The Spell Check

by Naren Young

Maybe it’s the journalist in me. Or maybe my previous work as an editor. Maybe I’m just completely anal retentive. Probably a little of each but either way, spelling mistakes on a cocktail menu leap right off the page at me and when I see them, which is far too often, it drives me f***ing bonkers! It’s a rare occurrence that I find a menu without a single mistake. To me it reeks of laziness – or stupidity – when a bar doesn’t care to put their menu through a simple spell check or jump on Google for a few minutes to get their list grammatically correct.

Increasingly, the cocktail menu has become a serious statement about a bar: who they are, what they stand for, how serious they are, what they’re capable of. Sure, cocktail menus have been around, I’m assuming, about as long as the cocktail itself (even though it would have likely been a verbal one early on). But with the proliferation of craft bartending and the classic cocktail renaissance that has occurred over the last decade, the cocktail menu has become so much more than a list of available drinks. It is an extension of the people that have curated it.

A world class cocktail menu can take months to put together and one only has to flip through the wonderful menu at New York’s Death & Co. to see how much effort the modern mixologist is putting into creating menus that are unique, dynamic and visually appealing. Apparently spelling things correctly, however, is not an important component in this process. Then again you could go the way of New York’s Milk & Honey, which has no menu at all and therefore doesn’t have to worry about spelling mistakes. Or a**holes like me correcting them. Food for thought...

Some Common Spelling Mistakes

I reached out to a bunch of industry friends on Twitter to ask what some of the most common and irritating spelling mistakes they often see on their trips around the world. No surprise that Jacob Briars came back with an essay full of examples, while the always detail-oriented Philip Duff and Angus Winchester called on their vast travels to also nominate a few examples of their own. Here is a list of what people sent me:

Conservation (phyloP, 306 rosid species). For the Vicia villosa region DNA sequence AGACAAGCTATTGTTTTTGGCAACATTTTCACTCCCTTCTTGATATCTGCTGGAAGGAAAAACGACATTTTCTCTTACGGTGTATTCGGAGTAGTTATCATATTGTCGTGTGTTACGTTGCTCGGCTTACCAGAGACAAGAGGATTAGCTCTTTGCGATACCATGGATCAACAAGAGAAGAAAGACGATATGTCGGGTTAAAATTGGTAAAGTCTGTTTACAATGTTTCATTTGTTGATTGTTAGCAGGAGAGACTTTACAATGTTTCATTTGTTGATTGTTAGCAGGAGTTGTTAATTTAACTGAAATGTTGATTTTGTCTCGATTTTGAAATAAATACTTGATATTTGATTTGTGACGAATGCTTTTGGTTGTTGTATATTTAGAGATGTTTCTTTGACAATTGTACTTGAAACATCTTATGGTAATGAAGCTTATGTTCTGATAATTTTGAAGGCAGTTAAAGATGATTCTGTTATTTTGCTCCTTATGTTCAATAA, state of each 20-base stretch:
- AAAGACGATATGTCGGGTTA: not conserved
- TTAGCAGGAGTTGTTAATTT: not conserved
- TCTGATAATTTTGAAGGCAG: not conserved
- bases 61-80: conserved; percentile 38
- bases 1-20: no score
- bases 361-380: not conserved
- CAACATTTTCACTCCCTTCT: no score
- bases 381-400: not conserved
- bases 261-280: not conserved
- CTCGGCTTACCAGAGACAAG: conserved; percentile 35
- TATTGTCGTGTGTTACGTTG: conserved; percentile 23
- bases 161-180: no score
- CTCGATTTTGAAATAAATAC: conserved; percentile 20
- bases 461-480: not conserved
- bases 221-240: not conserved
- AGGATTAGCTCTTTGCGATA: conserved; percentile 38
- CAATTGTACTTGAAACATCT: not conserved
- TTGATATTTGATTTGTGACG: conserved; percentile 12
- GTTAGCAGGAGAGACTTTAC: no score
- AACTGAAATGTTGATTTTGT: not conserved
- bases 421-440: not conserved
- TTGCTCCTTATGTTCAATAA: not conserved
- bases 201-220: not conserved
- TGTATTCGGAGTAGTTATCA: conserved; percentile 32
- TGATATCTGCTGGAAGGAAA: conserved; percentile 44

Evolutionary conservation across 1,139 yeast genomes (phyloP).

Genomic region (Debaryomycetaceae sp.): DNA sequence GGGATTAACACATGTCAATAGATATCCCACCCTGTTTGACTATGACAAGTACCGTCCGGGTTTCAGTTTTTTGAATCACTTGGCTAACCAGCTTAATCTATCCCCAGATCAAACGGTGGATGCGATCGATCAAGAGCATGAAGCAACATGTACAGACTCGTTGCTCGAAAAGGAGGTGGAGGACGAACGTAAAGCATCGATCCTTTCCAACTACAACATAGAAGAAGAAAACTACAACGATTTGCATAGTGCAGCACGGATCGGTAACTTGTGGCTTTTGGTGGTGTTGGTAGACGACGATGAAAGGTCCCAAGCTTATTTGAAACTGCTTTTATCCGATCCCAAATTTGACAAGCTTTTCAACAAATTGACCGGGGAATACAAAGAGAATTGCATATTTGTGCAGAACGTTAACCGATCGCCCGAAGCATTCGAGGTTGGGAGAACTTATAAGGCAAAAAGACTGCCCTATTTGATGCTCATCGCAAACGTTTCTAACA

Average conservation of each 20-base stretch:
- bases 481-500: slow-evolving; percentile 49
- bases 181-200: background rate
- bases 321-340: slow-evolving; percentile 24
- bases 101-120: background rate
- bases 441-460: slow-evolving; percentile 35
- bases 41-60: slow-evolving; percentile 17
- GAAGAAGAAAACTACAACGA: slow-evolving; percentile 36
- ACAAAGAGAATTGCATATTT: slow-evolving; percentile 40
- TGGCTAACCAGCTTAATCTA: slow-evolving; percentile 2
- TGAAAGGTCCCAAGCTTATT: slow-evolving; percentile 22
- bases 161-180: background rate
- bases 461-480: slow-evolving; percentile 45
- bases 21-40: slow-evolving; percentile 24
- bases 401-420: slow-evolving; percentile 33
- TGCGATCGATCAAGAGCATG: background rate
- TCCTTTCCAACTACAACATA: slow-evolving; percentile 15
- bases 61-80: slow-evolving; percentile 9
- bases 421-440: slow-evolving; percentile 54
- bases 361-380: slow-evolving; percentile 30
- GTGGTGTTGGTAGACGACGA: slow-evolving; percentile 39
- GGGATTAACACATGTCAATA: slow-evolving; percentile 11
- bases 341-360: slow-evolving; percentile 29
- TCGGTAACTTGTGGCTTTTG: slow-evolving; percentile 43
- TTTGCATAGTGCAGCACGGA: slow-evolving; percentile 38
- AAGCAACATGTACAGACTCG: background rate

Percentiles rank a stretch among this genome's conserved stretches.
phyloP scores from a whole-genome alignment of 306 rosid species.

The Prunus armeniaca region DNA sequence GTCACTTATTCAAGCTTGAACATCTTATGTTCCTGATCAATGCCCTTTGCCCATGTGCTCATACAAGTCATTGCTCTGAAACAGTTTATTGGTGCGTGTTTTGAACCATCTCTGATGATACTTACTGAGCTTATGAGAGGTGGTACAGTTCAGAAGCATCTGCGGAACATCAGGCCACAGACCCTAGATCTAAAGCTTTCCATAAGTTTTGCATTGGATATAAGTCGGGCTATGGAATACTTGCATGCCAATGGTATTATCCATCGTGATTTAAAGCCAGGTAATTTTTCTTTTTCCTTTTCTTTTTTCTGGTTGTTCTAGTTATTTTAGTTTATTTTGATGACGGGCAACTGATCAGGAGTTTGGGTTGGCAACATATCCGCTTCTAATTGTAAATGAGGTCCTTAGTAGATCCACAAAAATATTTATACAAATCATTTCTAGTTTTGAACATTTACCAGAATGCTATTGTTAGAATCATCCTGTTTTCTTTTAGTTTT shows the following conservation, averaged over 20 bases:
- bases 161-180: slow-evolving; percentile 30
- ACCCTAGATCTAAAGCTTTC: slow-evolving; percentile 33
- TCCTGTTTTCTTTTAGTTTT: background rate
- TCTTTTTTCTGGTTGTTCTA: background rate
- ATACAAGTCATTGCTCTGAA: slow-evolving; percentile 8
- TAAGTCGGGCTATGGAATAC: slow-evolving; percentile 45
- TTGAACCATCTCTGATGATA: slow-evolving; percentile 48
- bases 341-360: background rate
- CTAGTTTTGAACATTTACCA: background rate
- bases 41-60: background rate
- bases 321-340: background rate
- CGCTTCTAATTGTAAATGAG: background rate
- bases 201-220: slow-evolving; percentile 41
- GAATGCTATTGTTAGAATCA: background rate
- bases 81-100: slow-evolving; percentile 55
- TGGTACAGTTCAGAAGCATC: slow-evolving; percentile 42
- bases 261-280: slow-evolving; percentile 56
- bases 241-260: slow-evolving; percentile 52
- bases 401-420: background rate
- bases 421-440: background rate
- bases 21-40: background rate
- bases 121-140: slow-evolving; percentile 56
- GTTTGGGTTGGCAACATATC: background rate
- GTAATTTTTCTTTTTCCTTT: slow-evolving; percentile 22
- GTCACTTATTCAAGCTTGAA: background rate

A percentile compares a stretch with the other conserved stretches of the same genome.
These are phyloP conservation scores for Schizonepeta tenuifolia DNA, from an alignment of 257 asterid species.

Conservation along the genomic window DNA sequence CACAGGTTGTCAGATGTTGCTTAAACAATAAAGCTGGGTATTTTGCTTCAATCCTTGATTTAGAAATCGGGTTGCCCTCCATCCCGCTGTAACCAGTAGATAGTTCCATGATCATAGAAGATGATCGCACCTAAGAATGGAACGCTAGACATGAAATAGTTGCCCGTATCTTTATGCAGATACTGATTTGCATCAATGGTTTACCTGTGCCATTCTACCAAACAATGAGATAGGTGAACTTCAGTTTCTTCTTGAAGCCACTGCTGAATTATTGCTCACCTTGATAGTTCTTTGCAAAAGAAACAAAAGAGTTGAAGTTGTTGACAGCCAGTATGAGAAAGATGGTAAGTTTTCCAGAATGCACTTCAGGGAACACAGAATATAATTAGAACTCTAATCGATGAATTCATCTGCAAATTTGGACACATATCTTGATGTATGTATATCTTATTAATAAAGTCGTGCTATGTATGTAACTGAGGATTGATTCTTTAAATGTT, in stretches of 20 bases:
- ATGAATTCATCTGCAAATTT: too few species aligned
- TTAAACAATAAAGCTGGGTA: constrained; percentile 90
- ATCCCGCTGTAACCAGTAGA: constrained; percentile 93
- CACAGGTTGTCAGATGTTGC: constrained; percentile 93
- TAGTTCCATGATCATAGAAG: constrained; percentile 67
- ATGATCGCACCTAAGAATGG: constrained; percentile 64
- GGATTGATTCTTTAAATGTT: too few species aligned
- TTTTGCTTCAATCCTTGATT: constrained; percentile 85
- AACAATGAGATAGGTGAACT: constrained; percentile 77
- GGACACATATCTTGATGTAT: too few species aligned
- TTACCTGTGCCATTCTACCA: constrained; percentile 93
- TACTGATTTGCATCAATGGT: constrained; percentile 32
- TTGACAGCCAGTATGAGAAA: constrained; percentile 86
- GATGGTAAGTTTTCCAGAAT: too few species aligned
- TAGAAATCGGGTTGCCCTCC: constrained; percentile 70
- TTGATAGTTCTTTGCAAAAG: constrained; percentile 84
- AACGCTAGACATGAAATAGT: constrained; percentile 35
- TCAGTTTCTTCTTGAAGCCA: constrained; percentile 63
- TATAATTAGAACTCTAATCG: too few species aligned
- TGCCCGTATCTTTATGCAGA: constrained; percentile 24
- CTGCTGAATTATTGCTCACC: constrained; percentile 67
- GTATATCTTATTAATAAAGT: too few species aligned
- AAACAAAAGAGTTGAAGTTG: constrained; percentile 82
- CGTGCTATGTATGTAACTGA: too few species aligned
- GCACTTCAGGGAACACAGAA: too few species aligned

• Caperina / Caiperinha
  • Tequilla (“common in Holland,” says Philip Duff)
  • Manhatten (David Wondrich)
  • Hemmingway (Jacob Briars – “In reference to the man as well as the Daiquiri. Why reference the man if you’ve obviously never read his books?”)
  • Bitter’s (@DoctorBamboo)
  • Quervo and Johnny Walker (@mixwithmike – South Africa)
  • Capricciosa / Caipiroska (Jacob Briars – “Which I think is a pizza, isn’t it?”)
  • Daquiri or Daqiri or Daiqiri
  • Liquer or Liqeur or Liquere
  • General use of apostrophes
  • Missing accents
  • Absolute vodka (@adamelmegirab)
  • Barcardi (Jacob Briars – “Many mistakes show a lack of care. I mean how many times have you picked up that bottle?”)
  • Margeritas / Barcadi / General use of apostrophes (@dirtyoldtown)
  • Tangeray and Myers (“Are the ones that bother me the most,” says Angus Winchester)
  • Frangelica / Cocktial / Guiness / Hennessey (@thomaskleiner)
  • Resposado

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